Tea can go one step further, acting as an herbal remedy for a wide number of ailments. For example, most South Africans will reach for rooibos when dealing with a bad tummy. During convalescence, many view rooibos with the same attitude as other cultures do chicken soup. Easy to make, and soothing as a warm drink, herbal teas make for simple, accessible treatments, especially for those who seek less formal medication.
Before Western medicine became the go-to option, teas and tinctures were the norm, which is why, in Armor of God: Rest in the Lord (the fourth and final book in the series), that is exactly what a sickly child is longing for:
Little Momig looked very pale, even more so than usual. His breath was raspy, and his brothers were very concerned. Their mother would normally have prepared an herbal tea for her youngest and have him rest. But the agitation of the uncomfortable journey, wrists tied to a pommel while the horse beneath him galloped and walked in turns, and the absence of the healing knowledge and care of his mother, meant that 12-year-old Momig was struggling to recover.
On the lighter side, tea, as with any other refreshment, is inherently social. Offering tea is a sign of hospitality. Of equal importance, though, is whom we choose to offer such refreshment to. In the Regency period of Jane Austen, whom one shared tea with was an indication of the extent of their welcome, and a subtle establishment of social standing. We see this often in First Impressions, no less so when Miss Sangford arrives unannounced:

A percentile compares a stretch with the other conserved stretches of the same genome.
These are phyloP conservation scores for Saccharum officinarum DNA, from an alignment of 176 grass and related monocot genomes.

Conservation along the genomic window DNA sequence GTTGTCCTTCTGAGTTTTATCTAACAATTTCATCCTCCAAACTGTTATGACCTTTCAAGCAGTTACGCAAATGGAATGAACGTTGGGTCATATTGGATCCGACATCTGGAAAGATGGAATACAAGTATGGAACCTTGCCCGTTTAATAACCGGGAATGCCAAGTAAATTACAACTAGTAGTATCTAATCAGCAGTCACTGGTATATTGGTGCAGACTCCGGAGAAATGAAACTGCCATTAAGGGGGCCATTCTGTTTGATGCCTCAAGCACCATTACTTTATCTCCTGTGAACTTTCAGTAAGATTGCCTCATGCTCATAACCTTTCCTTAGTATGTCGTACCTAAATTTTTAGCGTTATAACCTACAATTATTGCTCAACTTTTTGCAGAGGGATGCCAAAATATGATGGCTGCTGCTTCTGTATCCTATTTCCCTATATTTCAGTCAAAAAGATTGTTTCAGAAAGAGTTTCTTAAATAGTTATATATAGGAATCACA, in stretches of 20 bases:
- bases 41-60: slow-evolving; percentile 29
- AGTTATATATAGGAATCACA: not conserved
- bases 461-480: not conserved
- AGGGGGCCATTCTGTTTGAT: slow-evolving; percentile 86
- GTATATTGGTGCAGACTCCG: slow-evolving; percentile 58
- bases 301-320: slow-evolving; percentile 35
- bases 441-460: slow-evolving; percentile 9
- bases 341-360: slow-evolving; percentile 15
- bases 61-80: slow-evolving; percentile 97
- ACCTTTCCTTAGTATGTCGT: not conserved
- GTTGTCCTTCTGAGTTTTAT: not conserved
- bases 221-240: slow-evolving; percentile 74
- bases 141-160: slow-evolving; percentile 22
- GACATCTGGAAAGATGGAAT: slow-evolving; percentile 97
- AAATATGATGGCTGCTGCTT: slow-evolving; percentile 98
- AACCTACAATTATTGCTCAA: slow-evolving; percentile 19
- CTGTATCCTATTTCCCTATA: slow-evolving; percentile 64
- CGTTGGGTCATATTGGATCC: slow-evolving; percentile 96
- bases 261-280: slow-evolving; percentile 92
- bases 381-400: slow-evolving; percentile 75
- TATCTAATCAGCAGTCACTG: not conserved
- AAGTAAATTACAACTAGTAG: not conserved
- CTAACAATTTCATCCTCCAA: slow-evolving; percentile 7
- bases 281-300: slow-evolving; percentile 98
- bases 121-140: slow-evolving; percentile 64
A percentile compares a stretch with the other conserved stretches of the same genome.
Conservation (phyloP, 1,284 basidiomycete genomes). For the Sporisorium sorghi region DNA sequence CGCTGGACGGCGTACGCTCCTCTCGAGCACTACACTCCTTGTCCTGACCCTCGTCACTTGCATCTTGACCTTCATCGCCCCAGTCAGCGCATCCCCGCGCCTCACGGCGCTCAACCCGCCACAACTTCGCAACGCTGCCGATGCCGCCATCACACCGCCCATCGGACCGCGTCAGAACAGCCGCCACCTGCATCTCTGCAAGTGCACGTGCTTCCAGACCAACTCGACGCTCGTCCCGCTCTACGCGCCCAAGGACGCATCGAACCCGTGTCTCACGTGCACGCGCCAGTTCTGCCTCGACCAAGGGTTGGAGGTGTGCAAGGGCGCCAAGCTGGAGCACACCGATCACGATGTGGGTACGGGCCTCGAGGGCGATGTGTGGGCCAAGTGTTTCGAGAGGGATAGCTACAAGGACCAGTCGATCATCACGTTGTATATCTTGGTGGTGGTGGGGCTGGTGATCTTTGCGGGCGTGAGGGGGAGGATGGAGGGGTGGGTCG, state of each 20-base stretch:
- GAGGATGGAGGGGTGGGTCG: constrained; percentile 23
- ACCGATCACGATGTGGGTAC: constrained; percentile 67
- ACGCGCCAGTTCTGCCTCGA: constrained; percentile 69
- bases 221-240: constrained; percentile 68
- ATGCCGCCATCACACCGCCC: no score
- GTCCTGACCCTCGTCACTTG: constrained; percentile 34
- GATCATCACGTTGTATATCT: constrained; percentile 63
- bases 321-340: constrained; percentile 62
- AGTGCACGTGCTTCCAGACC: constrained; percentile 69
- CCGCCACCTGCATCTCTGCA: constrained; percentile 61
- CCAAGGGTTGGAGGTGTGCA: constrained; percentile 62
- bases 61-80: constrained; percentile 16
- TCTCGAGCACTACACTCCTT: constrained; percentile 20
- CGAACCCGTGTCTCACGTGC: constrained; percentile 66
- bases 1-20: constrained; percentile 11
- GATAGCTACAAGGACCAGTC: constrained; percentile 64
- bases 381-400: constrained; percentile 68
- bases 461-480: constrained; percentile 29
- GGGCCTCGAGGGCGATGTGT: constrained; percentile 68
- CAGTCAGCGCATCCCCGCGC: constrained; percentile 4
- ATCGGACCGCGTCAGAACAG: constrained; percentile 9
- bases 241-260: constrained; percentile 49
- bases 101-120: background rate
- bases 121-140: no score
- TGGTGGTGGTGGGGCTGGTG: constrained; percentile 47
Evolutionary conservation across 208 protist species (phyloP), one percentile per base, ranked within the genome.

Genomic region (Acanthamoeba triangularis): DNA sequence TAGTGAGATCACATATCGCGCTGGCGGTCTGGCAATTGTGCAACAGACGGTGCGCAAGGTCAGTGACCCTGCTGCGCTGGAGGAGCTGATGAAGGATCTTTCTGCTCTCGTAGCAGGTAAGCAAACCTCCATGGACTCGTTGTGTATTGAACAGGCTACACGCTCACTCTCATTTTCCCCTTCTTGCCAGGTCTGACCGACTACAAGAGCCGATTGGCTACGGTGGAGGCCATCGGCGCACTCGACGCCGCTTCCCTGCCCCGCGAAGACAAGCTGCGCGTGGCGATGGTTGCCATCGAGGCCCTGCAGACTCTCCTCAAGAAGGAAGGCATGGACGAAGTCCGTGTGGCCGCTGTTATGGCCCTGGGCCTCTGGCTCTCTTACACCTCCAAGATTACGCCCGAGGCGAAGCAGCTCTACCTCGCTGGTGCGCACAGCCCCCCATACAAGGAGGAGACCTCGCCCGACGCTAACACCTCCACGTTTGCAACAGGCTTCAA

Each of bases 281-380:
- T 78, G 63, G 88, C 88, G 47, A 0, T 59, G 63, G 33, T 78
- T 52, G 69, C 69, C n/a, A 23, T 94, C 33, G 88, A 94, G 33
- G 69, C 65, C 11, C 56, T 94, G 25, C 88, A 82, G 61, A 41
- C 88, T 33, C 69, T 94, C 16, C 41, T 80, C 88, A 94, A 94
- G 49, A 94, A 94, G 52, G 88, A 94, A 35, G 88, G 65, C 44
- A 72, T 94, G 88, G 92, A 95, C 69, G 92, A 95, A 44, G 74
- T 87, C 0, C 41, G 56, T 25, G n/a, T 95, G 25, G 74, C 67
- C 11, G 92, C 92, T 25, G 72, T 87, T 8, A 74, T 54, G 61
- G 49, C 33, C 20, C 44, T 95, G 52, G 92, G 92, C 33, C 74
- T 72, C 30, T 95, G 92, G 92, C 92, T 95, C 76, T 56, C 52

“We hope you do not mind us dropping in on you without an appointment.” She spoke with the sort of regal composure and slow blink of her eyelids that suggested nothing she did could be frowned upon. She continued without waiting for approval or reassurance.
“We were visiting my aunt and uncle, who live on the same lane, and thought it a perfect opportunity to welcome you to Munro. You must know that your engagement is the talk of the town and it vexes the ladies of society that Lord Howell has not held a dance to announce your arrival or brought you to the theater where we might have the pleasure of making your acquaintance.”
“I see,” Ellena answered, her tone sober and reserved after the easy conversation with Mr. Cole. “Well, you have found me. Shall I ring for tea?”
“That would be very kind. Do you see, Olivia? I told you she would not feel it an imposition.”
Finally, there is the use of tea as a distraction. We have, I imagine, all been in a position where we have munched on a cookie or sipped our tea in the absence of anything sensible to say. In Austen’s Pride and Prejudice, the morning tea hosted by Miss Darcy at Pemberley is a fine example of that. So, it is no surprise that, in A New Day (my second Regency novel), Mrs. Morecott regrets this option being unavailable to her:
Mrs. Morecott was growing a little red around the ears and took tremendous interest in the perfect fit of her gloves. In her own home she would, by now, have dealt swiftly with her husband, and this dialogue with Miss Garrett would have been supplanted by tea or a walk in the garden. However, she was not mistress of this house and did not feel the same confidence in drawing her husband’s attention away until he was ready to be drawn.
Do you have a favorite “tea scene” from a book? Feel free to share it in the comments section. As for me, I’m off to make a cup…